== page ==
‘The Willing’: Chapter 1


Three shrill bells blasted through the hidden speakers in the shiny ceiling tiles. A warning. Five minutes later, another three shrills will announce everybody’s butts better be in their chairs.
Gypsy took a seat in the front row of the dark, stifling auditorium for her Life Science class and wiped the sweaty auburn hair off her neck. Every time she entered the steamy classroom, she considered chopping off her hair, but didn’t dare go through with it, in fear of what everyone would say. Stagnant air lingered near an open oval window. Gypsy smoothed her denim shift against her bare legs. The sweat was everywhere. The heat had only gotten worse that year. The whole country sizzled like a frying pan on a burner without a high point.
Gypsy slid her right hand under her desk and stroked the round screws. She was in year ten of Passage school—her second-to-last year—but she had stopped paying attention when the Madams began the boring task of preparing the girls for life as women in the Communities. Life Science consisted of learning and drilling domestic life hacks and mothering skills.
Next to the whiteboard, a laminated poster of the Head Gaje family tree depicted the original Gajes—six desultory faces with deep creases around their rage-filled eyes. As the generations progressed, the Head Gajes began to look more their age, skin less ravaged, eyes less resentful. The current Heads, with the open-ended parentheticals under their busts, were on the bottom row—laughing, mouths splayed open, and lips the shiniest shade of red.
Above the poster, Gypsy noticed several new banners on the wall. The Head Gajes didn’t normally use colorful language or curse words to empower the women of Ovoidia, but this read, in upper case letters:
—Put Peace Between Your Legs—
Thanks to Our Cunts—
—SEX: Just Say YES!—
Sweat moistened Gypsy’s palms. She rubbed her hands down her chest to try to dry them off. Her boobs weren’t the biggest in the class, but they were close. She came from a big-boob family. Grandmama Goyma’s cleavage was a sight to behold, but most of the time, Gypsy wished Goyma would just put ‘em away. Gypsy’s bust made her hips appear narrow and out of proportion with her legs, which were thin, undefined, and in need of a tan. A handful of laminated brochures circulated around the room. Gypsy turned the shiny pamphlet over in her hands and sighed at the cover image of her house. Well, not her house specifically, but rather a standard “Communities” home. The drone’s angle offered a bird’s-eye view of a headless snowman, and Gypsy imagined it melting into a staircase ribcage. The brochure was titled: Welcome to the Communities: Living the Ovoidian Dream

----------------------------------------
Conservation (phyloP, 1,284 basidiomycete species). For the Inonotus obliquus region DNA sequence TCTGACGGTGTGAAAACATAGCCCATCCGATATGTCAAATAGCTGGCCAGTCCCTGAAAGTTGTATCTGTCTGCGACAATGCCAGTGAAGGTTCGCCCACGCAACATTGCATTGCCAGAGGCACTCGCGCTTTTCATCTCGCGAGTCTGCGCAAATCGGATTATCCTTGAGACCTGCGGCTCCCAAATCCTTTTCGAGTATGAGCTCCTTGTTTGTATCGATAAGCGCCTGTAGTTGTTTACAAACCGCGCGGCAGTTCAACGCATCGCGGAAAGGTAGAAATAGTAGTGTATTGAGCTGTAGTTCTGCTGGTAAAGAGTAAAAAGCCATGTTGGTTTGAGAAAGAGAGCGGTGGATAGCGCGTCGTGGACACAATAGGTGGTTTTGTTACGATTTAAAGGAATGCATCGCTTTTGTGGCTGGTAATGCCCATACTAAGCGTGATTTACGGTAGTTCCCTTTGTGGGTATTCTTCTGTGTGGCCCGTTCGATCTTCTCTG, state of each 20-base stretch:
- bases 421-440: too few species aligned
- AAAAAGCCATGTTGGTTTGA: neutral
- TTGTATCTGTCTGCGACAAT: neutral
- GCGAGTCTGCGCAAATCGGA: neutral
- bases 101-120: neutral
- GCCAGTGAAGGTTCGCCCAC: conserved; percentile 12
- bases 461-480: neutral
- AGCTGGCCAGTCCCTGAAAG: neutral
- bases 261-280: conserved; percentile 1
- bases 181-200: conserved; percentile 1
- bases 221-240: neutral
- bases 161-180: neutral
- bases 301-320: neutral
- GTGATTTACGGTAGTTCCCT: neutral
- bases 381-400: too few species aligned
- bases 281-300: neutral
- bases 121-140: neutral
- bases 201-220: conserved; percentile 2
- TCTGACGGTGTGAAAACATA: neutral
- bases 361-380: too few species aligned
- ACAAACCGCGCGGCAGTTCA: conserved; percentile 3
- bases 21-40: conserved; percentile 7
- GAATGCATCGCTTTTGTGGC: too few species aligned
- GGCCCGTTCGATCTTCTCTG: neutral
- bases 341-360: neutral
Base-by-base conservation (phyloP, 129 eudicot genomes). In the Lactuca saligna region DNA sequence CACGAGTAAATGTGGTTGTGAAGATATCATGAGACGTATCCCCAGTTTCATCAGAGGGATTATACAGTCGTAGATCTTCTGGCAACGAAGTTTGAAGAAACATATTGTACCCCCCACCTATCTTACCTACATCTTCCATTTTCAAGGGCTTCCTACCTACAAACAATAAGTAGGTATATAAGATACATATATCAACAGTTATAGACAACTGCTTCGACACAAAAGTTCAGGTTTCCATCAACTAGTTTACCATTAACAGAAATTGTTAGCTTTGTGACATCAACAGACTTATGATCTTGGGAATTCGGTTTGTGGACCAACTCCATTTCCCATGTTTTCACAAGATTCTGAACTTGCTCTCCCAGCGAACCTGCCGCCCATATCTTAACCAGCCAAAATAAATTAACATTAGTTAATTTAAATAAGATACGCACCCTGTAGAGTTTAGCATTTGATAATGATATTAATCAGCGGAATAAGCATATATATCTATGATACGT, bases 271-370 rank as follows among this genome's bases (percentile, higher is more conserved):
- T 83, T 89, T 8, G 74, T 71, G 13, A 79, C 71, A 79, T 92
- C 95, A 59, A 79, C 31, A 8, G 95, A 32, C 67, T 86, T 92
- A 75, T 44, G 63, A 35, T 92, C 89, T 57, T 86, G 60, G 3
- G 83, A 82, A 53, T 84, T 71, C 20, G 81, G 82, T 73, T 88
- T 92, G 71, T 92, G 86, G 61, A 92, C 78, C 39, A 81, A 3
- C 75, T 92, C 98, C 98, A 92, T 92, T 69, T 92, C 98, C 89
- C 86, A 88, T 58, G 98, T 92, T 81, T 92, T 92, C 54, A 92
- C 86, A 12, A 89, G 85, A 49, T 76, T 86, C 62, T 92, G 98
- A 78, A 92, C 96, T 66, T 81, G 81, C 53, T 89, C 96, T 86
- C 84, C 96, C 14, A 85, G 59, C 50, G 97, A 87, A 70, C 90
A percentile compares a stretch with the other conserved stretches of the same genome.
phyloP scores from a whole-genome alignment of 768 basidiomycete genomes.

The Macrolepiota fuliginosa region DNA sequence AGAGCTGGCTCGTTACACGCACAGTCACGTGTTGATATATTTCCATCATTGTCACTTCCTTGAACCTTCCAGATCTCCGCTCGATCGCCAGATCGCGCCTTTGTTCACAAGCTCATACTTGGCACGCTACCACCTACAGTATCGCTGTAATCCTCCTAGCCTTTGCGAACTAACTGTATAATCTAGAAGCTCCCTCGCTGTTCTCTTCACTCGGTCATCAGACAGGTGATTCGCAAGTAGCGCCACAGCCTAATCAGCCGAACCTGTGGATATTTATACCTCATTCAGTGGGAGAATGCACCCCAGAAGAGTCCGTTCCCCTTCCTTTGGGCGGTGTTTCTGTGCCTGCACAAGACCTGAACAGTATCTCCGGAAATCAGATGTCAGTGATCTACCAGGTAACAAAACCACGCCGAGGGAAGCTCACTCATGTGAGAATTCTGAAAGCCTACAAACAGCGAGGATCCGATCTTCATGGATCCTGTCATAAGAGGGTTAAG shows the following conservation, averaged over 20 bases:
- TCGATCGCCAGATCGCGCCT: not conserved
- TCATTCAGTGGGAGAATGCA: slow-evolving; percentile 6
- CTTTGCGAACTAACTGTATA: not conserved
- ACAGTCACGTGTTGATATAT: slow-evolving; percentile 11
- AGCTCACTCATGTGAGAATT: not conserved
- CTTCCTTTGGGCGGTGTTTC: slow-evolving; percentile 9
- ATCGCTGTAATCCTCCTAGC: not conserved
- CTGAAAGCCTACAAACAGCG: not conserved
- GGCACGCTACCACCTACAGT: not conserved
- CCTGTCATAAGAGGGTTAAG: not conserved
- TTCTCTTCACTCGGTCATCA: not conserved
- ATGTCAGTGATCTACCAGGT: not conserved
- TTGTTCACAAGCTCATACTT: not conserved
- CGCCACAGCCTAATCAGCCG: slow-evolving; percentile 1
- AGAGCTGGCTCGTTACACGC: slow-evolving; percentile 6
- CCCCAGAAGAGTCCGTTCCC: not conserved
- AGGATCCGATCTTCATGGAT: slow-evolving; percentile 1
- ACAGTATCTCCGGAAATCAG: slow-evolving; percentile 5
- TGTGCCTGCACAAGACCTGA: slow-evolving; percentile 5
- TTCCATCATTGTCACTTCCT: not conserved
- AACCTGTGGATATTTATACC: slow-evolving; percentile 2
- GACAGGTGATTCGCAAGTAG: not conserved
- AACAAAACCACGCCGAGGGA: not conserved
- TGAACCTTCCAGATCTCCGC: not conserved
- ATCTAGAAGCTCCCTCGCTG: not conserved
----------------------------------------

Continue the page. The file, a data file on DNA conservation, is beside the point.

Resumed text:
Gypsy squeezed the pamphlet quickly into a wrinkled mess, surprising even her.
Madame Adel stepped in front of the room, her denim shift hanging below her knees, her voice already rattling on about the silly brochure. She wore thick cotton socks pulled up below the hem of her shift, revealing a hedgehog strip of black leg hairs. Gypsy thought Madame Adel dressed as though actively engaged in repelling men. The anti-Gaje. And she wondered how well her efforts worked.
Then she glanced at all the phonies around her with their stoic expressions, pursed lips, and suspicious eyes. Practically carbon copies of Madame Adel’s perennial sour face. As far as Gypsy knew, Madame Adel only had one daughter, Vegas, who had just turned sixteen and gone straight to the City for higher education, a career, or if that failed, a baby. Gypsy tried to drown out Madame Adel’s diligent explanation of the brochure for the new homes that would be available next year, when the girls in the class would make the passage into women, and then mothers.